Mumbai, January 19, 2017
Reduction in interest rates is not the be-all and end-all for perking up loan demand from micro, small and medium enterprises and large corporates, feel financial sector experts.
Addressing the audience at the BusinessLine ‘Count Down to Union Budget, 2017,’ event on Thursday, Arun Tiwari, Chairman and Managing Director, Union Bank of India, said, “For us, the raw material is deposits. The moment you talk to us about reducing lending rates, we will have to reduce the rates on deposits. And with inflation where it is (and it hurts the poor the most), we can’t take deposit rates below a certain point.
“As a thumb-rule the finance cost is just about 9 per cent of the production cost. In fact we should try to find answers in other places where for example your inventory holding and receivables have gone up, tax refunds are stuck for many years, they all impact your business. These issues need to be addressed. Only interest rate reduction is not going to do any good.”
Many traditional banks that focused on giving corporate loans are now focusing on retail but soon they’ll start chasing the corporates again once the demand picks up, Tiwari said and added that public sector banks are still much better off in terms of governance.
On improving efficiency
Suggesting ways to improve the condition of the banks, RK Gupta, Executive Director, Bank of Maharashtra, said, “In order to improve efficiency in the banking system, banks should be given tax concession on the provisions they make towards the non-performing assets.”
Umesh Revankar, MD and CEO, Shriram Transport Finance Corporation, said when MUDRA was introduced two years ago, it was predominantly to re-finance the unfunded. But more than 90 per cent of it I still feel only goes to banks. So, MUDRA is not reaching micro finance institutions and NBFCs.
Referring to the differential tax treatment given to multiple retirement vehicles such as EPFO and NPS, Sandeep Shrikhande, CEO, Kotak Pension Fund, said: “Let there be a level playing field. Let the tax rates be same for everyone and if that means making EPFO taxable then it should be done to bring in parity.”
For Indian pension market, the biggest issue is size. It is insignificant compared to global market, he added.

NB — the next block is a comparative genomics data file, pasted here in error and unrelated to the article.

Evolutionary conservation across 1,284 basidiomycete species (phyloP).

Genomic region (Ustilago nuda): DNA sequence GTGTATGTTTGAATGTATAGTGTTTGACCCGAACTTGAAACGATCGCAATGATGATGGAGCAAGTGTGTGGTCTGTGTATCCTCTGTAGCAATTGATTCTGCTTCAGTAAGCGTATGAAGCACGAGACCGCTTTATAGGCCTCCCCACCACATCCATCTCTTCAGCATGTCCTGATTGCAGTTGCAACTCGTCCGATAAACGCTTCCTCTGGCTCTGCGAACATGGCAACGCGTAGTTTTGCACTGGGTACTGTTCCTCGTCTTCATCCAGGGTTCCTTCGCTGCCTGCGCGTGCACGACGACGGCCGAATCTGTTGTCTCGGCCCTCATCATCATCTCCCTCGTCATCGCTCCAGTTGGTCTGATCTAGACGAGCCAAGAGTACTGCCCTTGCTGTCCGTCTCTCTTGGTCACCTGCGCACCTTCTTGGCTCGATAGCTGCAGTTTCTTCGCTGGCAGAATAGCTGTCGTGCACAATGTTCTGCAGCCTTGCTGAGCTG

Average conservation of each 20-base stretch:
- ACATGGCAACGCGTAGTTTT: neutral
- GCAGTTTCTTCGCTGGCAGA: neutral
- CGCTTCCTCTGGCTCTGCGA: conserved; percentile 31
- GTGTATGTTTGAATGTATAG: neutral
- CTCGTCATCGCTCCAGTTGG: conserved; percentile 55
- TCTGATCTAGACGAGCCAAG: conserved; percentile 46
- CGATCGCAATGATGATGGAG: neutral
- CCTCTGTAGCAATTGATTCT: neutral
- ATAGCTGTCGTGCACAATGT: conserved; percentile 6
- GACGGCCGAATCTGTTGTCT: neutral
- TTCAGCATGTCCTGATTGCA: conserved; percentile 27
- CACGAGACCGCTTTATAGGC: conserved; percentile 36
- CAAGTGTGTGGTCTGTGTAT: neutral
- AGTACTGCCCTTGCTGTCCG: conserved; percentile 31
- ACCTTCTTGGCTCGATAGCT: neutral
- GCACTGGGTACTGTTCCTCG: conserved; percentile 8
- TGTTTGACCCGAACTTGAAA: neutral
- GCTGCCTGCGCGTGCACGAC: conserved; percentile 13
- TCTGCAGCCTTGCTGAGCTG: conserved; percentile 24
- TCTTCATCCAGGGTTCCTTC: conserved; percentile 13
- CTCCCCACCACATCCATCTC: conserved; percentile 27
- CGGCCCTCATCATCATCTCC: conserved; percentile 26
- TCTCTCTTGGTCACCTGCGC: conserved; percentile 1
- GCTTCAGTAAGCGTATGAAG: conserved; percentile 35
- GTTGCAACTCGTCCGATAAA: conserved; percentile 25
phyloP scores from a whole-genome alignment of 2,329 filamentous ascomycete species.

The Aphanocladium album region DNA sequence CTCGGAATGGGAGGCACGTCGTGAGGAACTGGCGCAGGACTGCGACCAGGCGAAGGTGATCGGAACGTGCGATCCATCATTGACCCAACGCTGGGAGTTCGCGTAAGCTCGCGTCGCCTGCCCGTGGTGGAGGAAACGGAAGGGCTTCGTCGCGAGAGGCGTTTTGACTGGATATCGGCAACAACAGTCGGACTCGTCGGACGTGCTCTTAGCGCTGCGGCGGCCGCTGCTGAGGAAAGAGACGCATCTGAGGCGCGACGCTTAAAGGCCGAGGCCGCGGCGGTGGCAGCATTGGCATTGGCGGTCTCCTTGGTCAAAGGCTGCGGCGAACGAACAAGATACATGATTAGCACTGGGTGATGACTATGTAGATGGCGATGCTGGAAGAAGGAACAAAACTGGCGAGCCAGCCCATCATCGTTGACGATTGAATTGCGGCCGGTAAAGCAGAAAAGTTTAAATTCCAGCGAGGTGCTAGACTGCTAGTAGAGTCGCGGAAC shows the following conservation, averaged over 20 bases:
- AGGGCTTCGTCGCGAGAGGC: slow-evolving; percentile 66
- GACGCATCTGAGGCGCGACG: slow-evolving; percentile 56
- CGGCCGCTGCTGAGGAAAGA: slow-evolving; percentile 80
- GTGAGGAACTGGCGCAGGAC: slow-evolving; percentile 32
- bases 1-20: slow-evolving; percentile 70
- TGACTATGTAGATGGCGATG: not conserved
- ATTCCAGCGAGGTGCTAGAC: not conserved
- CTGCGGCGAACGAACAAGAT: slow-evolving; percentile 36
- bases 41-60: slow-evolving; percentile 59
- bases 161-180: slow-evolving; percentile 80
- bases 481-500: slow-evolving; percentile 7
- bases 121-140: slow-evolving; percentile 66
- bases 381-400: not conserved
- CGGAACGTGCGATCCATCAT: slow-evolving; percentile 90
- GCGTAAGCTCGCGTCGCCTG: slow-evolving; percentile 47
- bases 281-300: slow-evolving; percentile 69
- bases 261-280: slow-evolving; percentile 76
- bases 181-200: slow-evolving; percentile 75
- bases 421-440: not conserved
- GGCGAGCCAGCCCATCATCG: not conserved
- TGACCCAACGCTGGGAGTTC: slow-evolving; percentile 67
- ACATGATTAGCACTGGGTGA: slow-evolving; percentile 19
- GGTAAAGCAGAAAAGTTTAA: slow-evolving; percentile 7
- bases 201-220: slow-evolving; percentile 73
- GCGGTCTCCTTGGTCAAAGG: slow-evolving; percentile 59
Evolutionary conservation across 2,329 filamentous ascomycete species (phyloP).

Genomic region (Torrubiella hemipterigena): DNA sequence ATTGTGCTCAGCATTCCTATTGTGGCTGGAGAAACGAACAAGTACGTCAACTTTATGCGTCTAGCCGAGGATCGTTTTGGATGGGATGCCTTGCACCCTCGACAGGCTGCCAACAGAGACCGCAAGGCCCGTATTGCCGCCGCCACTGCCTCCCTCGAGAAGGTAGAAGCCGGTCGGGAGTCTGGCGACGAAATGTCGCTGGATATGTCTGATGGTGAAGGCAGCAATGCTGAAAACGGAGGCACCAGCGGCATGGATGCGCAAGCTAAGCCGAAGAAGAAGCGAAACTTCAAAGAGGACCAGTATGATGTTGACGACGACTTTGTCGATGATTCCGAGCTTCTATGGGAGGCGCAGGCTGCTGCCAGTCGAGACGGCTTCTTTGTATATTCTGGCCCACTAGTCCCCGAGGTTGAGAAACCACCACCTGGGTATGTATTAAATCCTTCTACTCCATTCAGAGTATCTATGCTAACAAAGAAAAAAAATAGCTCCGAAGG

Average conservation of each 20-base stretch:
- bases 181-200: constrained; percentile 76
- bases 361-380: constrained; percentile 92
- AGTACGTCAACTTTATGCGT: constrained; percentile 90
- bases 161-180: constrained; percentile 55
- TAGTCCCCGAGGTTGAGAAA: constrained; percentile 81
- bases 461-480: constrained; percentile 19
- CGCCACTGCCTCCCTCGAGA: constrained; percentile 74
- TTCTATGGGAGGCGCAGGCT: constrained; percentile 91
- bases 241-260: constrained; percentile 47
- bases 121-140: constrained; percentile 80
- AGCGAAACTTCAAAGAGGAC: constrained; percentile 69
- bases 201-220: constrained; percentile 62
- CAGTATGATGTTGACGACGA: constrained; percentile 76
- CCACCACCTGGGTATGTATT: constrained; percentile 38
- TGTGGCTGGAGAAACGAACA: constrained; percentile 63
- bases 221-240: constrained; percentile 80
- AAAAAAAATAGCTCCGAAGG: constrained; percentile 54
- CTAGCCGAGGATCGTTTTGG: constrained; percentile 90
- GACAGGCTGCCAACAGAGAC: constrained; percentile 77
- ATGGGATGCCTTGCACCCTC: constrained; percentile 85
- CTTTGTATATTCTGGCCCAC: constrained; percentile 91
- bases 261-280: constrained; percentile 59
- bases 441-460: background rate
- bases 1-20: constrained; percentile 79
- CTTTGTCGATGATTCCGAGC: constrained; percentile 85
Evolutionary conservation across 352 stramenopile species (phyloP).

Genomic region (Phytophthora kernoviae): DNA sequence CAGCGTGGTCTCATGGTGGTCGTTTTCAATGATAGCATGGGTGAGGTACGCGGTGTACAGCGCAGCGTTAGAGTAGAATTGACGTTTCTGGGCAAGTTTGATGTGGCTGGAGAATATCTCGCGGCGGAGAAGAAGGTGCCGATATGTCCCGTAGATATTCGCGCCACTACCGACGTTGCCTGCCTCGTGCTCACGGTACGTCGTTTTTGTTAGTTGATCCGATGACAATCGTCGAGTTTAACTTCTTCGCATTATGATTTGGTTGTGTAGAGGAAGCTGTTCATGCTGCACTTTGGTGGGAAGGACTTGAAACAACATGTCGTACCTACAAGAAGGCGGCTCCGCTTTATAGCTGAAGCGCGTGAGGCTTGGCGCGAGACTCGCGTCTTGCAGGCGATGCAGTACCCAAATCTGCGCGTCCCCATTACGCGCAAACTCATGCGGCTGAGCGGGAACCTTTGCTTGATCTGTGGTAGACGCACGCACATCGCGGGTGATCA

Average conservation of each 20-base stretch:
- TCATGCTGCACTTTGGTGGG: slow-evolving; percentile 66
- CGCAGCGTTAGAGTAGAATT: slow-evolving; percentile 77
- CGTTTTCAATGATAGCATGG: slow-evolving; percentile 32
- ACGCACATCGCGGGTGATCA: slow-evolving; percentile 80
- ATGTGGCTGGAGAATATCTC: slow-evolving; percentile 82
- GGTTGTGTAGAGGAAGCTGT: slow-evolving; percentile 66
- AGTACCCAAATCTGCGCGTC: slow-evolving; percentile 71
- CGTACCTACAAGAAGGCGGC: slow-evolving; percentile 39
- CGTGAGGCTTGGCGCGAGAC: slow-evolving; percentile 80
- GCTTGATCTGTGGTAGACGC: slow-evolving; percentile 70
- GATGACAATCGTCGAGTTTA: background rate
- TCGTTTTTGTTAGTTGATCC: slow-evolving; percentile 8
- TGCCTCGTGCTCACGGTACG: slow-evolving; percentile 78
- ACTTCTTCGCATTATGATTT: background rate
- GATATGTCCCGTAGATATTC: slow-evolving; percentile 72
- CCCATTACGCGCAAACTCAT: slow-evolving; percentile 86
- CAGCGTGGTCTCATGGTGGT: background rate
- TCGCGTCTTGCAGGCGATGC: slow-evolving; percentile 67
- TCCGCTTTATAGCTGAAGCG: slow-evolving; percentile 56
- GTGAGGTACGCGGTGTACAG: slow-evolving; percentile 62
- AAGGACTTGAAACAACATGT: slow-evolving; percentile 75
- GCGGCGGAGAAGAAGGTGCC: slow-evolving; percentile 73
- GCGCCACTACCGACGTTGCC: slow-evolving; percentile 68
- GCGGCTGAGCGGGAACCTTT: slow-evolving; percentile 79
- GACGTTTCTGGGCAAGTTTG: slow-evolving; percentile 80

Deepak Premnarayen, President, IMC Chamber of Commerce and Industry, said the biggest problem of the chamber’s members, especially those having small units, is the cost of money, market access and technology access.
“The big issue I have is the cost of money. If my interest cost is 15 per cent and overseas it is 2 per cent, I am not competitive. I may be competitive on labour cost,” said Premnarayen.
The IMC President observed that banks have also had a situation on hand – they have to deal with SMEs who are not structured, which don’t have the ability to keep balance sheets because they are ‘mama-papa’ outfits.
“So, there have been issues but you (bankers) have got to change your mindset. You can’t start with a philosophy that this man is a crook or if you don’t repay me the following consequences you will face. Now as an entrepreneur you need the ability to fly. That is where private equity, venture capital, these things have started to happen in my country. I see that as a great opportunity. But interest costs have to be down.”
Experts pointed underscored the the low capacity utilisation in the industry leading to low investments. “Capacity utilisation in many industries is only at 50 per cent right now. It needs to go up to 80 per cent in order to attract more investment,” said Prakash Agarwal, Director & Co-Head — Financial Institutions, India Ratings.
The IMC chief said the government is adopting a stick and carrot approach when it comes to taxation. But they need to ensure that they use the stick very strongly. From the carrot perspective, taxes need to go down.”
[The Hindu Business Line]